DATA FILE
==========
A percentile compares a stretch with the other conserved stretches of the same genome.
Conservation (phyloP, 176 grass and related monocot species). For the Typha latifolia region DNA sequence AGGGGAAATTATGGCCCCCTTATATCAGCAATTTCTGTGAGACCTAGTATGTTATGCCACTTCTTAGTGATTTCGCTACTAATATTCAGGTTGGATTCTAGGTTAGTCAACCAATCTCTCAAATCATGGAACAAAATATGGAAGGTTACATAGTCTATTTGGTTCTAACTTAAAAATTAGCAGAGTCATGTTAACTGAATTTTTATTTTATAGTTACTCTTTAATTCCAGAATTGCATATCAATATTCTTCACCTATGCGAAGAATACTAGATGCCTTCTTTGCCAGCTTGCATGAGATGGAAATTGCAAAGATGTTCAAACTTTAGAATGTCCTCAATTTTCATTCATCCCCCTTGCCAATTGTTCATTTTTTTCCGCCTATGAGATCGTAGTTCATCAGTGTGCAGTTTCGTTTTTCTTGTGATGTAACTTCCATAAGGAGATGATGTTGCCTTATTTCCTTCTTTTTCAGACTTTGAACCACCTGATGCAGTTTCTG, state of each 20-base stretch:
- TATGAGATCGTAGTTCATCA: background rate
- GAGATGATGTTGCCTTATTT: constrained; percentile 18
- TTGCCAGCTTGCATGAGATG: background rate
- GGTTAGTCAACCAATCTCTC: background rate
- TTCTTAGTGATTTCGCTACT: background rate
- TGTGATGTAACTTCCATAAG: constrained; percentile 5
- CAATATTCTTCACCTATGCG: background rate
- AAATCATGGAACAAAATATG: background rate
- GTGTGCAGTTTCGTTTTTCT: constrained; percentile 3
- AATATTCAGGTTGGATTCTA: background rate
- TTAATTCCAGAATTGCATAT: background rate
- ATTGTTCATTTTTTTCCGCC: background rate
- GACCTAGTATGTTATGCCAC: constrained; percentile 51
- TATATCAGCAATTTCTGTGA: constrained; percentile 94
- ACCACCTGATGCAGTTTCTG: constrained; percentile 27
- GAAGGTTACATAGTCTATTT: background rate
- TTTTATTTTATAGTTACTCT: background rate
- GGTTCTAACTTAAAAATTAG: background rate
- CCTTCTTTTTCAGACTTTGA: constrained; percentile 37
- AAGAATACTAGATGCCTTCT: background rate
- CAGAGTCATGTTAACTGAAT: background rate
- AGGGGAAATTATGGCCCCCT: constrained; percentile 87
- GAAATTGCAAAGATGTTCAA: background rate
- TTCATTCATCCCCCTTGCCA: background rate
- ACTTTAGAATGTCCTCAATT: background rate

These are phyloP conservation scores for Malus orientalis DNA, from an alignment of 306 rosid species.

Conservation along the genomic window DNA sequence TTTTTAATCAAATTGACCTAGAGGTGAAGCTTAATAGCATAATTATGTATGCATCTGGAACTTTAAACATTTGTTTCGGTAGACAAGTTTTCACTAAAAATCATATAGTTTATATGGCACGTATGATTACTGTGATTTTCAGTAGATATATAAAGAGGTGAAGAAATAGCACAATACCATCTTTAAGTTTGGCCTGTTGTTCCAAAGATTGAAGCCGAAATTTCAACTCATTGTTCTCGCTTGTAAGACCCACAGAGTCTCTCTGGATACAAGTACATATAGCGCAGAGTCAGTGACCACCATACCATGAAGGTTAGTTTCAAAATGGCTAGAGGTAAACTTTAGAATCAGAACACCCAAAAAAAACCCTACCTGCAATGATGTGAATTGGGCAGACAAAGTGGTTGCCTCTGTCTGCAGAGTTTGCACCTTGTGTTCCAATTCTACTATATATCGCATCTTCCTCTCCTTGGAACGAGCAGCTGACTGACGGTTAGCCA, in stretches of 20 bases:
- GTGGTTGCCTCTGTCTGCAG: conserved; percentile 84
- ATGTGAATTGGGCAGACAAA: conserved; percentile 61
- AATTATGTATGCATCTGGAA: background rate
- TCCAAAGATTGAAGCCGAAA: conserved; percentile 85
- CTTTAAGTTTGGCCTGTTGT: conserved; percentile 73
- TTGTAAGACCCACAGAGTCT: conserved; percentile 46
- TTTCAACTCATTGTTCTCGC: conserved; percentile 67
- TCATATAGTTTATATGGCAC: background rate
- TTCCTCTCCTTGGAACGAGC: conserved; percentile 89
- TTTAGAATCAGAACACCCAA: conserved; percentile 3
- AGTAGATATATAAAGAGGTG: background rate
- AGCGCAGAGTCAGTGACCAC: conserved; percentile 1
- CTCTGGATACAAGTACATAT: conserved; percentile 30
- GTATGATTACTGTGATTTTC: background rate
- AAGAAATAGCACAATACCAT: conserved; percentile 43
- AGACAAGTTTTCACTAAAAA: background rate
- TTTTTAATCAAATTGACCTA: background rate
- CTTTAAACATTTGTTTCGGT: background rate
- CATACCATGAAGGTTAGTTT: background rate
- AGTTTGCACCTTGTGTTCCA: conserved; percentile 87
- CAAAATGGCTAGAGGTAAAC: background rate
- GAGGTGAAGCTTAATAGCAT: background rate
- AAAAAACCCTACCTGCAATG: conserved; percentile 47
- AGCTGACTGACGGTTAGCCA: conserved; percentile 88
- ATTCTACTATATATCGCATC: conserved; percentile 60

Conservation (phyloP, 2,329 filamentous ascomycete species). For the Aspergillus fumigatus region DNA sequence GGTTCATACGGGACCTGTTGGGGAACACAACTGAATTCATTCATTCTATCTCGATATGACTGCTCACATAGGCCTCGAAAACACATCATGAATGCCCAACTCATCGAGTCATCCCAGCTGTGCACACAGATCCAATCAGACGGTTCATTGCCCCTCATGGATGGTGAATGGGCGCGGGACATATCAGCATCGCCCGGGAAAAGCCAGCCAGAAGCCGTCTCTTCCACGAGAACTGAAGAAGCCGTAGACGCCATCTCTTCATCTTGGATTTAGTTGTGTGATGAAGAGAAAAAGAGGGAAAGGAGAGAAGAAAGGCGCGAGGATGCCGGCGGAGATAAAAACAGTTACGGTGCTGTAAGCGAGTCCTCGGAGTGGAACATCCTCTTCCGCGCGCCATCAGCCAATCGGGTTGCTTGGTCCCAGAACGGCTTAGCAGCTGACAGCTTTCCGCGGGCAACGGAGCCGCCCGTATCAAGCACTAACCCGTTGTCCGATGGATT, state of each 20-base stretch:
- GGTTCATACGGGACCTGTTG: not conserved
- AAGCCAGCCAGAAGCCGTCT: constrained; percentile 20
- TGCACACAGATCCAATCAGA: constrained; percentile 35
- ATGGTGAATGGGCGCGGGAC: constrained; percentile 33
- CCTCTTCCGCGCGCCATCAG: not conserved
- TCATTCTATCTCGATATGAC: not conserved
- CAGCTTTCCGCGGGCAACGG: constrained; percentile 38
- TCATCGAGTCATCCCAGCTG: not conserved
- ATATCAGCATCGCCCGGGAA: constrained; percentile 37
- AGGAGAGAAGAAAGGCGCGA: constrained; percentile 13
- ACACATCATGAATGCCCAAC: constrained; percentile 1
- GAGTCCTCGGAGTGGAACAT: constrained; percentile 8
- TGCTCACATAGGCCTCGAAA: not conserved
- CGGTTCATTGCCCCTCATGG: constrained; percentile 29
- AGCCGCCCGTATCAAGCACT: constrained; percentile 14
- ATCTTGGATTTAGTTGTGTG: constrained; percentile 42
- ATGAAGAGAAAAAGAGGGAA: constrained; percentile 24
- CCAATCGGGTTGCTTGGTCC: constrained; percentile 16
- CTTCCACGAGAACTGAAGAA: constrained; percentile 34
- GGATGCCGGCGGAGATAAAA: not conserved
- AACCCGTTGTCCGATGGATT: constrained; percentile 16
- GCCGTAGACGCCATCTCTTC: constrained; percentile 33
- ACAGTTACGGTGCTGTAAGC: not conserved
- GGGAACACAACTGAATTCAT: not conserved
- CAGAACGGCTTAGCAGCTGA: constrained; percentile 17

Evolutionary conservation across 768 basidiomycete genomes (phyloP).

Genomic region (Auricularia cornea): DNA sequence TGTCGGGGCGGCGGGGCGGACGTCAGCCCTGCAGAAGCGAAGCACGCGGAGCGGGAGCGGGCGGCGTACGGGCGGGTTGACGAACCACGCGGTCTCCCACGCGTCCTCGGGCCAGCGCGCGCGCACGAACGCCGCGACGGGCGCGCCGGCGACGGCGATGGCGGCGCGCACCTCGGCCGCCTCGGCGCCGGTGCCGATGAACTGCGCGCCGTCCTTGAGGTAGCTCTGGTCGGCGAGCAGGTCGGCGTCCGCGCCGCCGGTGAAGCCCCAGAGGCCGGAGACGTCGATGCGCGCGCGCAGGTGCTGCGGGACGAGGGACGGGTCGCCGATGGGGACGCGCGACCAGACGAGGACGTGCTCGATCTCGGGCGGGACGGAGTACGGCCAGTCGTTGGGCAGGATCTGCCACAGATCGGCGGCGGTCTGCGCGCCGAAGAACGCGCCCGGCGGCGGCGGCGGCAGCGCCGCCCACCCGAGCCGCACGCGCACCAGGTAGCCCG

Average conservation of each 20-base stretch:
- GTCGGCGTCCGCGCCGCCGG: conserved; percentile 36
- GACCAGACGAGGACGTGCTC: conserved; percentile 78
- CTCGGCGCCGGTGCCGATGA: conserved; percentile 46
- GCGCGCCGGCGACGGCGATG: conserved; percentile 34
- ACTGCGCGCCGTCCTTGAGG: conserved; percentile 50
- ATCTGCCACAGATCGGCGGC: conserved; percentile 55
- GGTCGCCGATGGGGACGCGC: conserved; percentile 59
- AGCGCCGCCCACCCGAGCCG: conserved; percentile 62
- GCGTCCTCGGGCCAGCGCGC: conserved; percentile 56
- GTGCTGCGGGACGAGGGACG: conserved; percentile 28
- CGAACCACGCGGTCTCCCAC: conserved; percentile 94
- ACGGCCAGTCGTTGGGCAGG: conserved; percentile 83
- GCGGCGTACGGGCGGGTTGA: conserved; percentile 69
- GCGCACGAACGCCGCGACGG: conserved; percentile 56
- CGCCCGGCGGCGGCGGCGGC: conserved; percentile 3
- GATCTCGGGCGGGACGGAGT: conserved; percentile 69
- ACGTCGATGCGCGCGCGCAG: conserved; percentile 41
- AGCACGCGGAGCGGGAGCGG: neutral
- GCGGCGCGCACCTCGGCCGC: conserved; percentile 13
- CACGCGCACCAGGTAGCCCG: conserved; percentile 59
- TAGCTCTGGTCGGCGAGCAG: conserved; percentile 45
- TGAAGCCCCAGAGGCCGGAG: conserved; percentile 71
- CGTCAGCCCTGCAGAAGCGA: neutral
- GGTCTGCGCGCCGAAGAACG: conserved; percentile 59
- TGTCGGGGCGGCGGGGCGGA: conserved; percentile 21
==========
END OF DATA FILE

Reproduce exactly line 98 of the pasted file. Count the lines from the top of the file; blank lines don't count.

- CGCCCGGCGGCGGCGGCGGC: conserved; percentile 3